By Christopher Crow, chief editor, CAP
CAP has been predicting a downturn in supply to the used car market in 2012 for some time now, but how will this impact on a retailer looking to source vehicles?
To answer this you need to look at what’s happened in the new car market, since today’s new car is tomorrow’s used.
New car registrations have been in steady decline since 2004 except for a minor resurgence in 2007 and in 2010 on the back of the Government’s Scrappage Incentive Scheme (SIS).
The Society of Motor Manufacturers and Traders (SMMT) is forecasting flat new car registrations in 2012 of 1.92 million units, down marginally on 2011. In 2013 it forecasts a modest upturn to 1.98m on the basis of a forecast improvement in the economy.
In order to quantify the supply into the used car market CAP has devised a simple methodology, based upon time lagged new car sales, taking into account the typical ownership lifecycle patterns.
From the chart below you can see that, like new car registrations, the supply of used cars has been in steady decline since the peak of 2.55m units in 2006.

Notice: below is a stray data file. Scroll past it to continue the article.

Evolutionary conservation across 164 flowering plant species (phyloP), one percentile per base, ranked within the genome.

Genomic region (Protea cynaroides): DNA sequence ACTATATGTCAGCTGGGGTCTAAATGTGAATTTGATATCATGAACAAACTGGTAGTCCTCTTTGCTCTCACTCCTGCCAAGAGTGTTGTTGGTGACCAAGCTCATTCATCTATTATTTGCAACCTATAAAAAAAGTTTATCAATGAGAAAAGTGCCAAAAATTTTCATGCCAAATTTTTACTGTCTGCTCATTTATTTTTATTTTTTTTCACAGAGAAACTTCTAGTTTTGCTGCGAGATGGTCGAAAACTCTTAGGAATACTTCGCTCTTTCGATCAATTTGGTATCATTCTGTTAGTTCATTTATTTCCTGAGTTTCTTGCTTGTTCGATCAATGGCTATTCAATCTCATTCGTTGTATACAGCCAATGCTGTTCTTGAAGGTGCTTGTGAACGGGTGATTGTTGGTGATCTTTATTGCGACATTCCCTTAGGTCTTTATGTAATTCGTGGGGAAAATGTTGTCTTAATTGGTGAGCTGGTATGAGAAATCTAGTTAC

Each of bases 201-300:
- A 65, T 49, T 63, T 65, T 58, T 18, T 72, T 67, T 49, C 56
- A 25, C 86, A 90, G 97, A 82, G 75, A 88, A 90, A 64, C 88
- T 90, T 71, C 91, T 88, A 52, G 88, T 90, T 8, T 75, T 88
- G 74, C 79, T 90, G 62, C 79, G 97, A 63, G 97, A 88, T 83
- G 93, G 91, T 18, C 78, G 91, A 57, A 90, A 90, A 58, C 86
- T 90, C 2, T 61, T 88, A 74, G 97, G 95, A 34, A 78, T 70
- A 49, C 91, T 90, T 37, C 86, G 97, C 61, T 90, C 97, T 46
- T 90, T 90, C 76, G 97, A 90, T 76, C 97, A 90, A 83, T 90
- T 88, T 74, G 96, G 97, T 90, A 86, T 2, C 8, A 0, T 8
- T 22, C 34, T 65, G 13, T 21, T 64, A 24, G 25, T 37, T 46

In 2011 that figure was down to 2.17m, some 123,000 fewer than in 2010, which helps to explain the reasonable stability in used car values in quarter three and four of 2011 despite the difficult trading conditions.
The full-year forecast for used car supply in 2012 is 2.05m units, some 122,000 units down on the low returns in 2011.
We also need to consider the impact of the SIS.
In order to qualify for the scheme allowance the vehicle owners had to have owned the vehicle for 12 months or more and the car they were trading in had to be at least 10 years old.
These owners are therefore unlikely trade in their old car for a new vehicle in 2012.
If we exclude these cars from the original new car registrations in 2009/10 the anticipated volume of used car returns in 2012 is more like 1.85m, some 322,000 fewer units than were supplied into the used car market in 2011.
So we can see that the volume of used vehicles going into the used car market in 2012 is likely to be significantly lower than it was in 2011. But what of these units coming back; what can retailers expect?
CAP’s research data shows that over the last three years the average age of a used vehicle has increased by eight months since 2009 to 67 months old in 2011.
Most notable is the increase in the average age of convertibles, 4x4s and executive sector cars which are now on average one year older than in 2009.
Against this trend are city cars which are now six months younger than in 2009.